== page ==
Village of Great Neck, NY
Nassau County
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Table of Contents
Table of Contents
The lead agency is the agency (i.e., board, department, office, other body or officer of the Village) principally responsible for carrying out, funding or approving an action. The lead agency is responsible for determining whether an EIS is required for the action and for preparing and filing the EIS if it is required.
Where more than one agency is involved, the lead agency is determined and designated as provided in Sections 6 and 7 of Part 617, except that for the following specific Type I and unlisted actions, in cases where a federal or state agency permit or approval is not necessary, the lead agency is:
For adoption, amendment or change in use regulations: the Board of Trustees.
For construction or expansion of buildings, structures and other facilities including streets within the Village: the Board of Trustees.
[Amended 2-4-2003 by L.L. No. 2-2003]
For variances and special use permits: the Board of Appeals.
For purchase, sale and/or lease of real property by the Village: the Board of Trustees.
For planned unit development of cluster zoning: the Board of Trustees.
For site plan review: the Planning Board.
For construction or expansion of a nonresidential facility: the Board of Trustees.
The Board of Trustees will be the Village clearinghouse for lead agency designation. It will assist agencies and applicants to identify other federal, state and local agencies that may be involved in approving, funding or carrying out Type I and unlisted actions. The clearinghouse will make recommendations on designation of lead agencies for particular actions.
Environmental review of actions involving a federal agency will be processed in accordance with Section 16 of Part 617.
When any agency, department, body, board or officer of the Village contemplates directly carrying out, funding or approving any Type I action, a full environmental assessment form (EAF) must be prepared by it or on its behalf. When an unlisted action is contemplated, either a full or a short-form EAF, as appropriate, must be prepared. The EAF forms given in Appendices A and B of Part 617 will be used as models, but may be modified to meet the needs of particular cases. However, the final scope of such a modified EAF must be at least as comprehensive as the scope of the model forms.
When any person submits an application for funding or a permit or other approval of a Type I or unlisted action to any agency, department, body, board or officer of the Village, an EAF must accompany the application. For Type I actions, a full EAF must be prepared; for unlisted actions, either the full EAF or the short form may be used, as appropriate. An applicant may choose to prepare a draft EIS in place of an EAF.
The lead agency must make a determination of environmental significance of the action. This determination must be based on the EAF or, with respect to unlisted actions, its own procedures, as the case may be, and on such other information as it may require. The criteria stated in Section 11 of Part 617 must also be considered by the lead agency in making its determination of significance. The determination must be made within 15 days of its designation as lead agency or within 15 days of its receipt of all information it requires, whichever is later.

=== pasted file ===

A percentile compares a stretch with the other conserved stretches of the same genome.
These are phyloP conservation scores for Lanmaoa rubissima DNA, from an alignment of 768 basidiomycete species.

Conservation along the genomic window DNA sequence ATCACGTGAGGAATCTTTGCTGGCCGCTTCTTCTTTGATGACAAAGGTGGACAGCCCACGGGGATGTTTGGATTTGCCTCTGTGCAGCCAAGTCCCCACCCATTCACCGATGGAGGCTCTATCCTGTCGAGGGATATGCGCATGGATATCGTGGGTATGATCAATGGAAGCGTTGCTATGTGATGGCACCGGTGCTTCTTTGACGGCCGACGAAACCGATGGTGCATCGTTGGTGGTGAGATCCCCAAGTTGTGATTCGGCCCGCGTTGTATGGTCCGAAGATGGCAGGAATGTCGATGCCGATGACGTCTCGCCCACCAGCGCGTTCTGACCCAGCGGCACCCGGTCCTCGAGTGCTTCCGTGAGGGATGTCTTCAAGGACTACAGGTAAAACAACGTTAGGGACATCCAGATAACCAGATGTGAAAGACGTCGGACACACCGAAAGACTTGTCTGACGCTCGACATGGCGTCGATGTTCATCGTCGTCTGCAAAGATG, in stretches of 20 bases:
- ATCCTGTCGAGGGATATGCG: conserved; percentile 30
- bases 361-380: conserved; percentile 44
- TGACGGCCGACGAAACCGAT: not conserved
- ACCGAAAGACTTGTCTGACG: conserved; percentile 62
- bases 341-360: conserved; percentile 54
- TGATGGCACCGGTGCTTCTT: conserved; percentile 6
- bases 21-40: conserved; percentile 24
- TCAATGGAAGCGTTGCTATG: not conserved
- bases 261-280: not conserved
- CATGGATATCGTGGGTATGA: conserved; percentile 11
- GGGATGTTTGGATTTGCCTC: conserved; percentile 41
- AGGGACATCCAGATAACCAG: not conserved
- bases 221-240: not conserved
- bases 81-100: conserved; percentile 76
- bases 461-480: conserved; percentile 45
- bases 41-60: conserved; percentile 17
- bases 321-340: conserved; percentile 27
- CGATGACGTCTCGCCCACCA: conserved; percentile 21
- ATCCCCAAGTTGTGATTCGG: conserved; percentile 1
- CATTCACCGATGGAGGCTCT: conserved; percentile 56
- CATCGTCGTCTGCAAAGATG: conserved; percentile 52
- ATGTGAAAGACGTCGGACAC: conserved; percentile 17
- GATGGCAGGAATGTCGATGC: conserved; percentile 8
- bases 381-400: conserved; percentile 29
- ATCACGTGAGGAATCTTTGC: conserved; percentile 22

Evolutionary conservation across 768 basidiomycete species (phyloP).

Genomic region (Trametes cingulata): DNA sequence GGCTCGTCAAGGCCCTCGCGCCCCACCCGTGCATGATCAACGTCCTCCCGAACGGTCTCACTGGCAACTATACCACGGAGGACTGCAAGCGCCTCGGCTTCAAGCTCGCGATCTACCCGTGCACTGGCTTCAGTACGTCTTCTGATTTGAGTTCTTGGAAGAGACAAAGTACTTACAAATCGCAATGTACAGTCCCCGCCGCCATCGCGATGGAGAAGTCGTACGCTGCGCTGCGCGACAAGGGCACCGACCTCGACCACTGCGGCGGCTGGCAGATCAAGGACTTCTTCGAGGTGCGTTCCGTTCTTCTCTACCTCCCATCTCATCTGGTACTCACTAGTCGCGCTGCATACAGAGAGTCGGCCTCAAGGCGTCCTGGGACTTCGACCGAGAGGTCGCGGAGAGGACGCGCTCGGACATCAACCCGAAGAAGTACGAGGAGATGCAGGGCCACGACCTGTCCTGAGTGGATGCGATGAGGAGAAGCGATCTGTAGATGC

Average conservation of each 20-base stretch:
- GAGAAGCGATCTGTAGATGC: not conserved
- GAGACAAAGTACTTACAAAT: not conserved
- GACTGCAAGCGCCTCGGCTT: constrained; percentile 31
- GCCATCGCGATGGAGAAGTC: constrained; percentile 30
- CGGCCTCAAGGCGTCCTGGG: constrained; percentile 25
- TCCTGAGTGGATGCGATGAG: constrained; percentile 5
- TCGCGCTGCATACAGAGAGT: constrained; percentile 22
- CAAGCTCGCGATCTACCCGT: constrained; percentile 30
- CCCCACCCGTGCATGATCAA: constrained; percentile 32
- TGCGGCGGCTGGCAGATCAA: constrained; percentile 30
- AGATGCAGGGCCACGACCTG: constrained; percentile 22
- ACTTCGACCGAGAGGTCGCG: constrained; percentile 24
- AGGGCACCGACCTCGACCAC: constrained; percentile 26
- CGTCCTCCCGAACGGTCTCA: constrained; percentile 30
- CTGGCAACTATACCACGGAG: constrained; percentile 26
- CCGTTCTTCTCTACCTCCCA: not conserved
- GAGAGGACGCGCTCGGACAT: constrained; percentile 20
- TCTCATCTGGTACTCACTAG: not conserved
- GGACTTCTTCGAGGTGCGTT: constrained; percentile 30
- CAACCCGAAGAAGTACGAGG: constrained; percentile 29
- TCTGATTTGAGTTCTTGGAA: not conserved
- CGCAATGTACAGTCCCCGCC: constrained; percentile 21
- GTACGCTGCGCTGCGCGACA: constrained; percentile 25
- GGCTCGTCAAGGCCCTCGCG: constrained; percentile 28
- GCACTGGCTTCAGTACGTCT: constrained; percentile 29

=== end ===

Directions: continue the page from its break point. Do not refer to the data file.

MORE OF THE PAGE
For Type I actions, the lead agency must give public notice and file a determination of nonsignificance as provided in Section 10(b) of Part 617. For unlisted actions, the lead agency must send a determination of nonsignificance to the applicant and maintain its own records thereof in accordance with Sections 7(e) and 10(f) of Part 617.
If the lead agency makes a determination of nonsignificance, the direct action, approval or funding involved will be processed without further regard to SEQR, Part 617, or this chapter.
The time of filing an application for approval or funding of an action commences from the date the determination of environmental nonsignificance is made. If the applicant prepared a draft EIS in lieu of an EAF, the time of filing commences from the date the lead agency accepts the draft EIS as adequate in scope and content and commences the public comment period.
If, based on review of the EAF and other information, the lead agency determines that the proposed action may be environmentally significant, then an EIS must be prepared.
If an EIS is required, the lead agency must proceed as provided in Sections 8, 9 and 10 of Part 617. The draft EIS will normally be prepared by the applicant. If the applicant fails to prepare a draft EIS or prepares a draft EIS which is unacceptable to the lead agency, the lead agency may either prepare a draft EIS itself, discontinue further processing until the applicant can provide an acceptable draft EIS, or deem the application abandoned and discontinue review.
If a public hearing is held on the draft EIS, it must, whenever possible, be concurrent with any other hearing on the application.
The fees for review or preparation of an EIS involving approval or funding of an action will be fixed from time to time by resolution of the Board of Trustees.
Fees so fixed will be consistent with the limitations set by Section 17 of Part 617. When the EIS is prepared by the applicant, fees will reflect actual expenses of reviewing it. When the EIS is prepared by an agency on behalf of the applicant, fees will reflect the cost of preparation, including publication of notices, but not the cost of environmental review by the agency. However, the lead agency may not charge a fee for its determination of significance.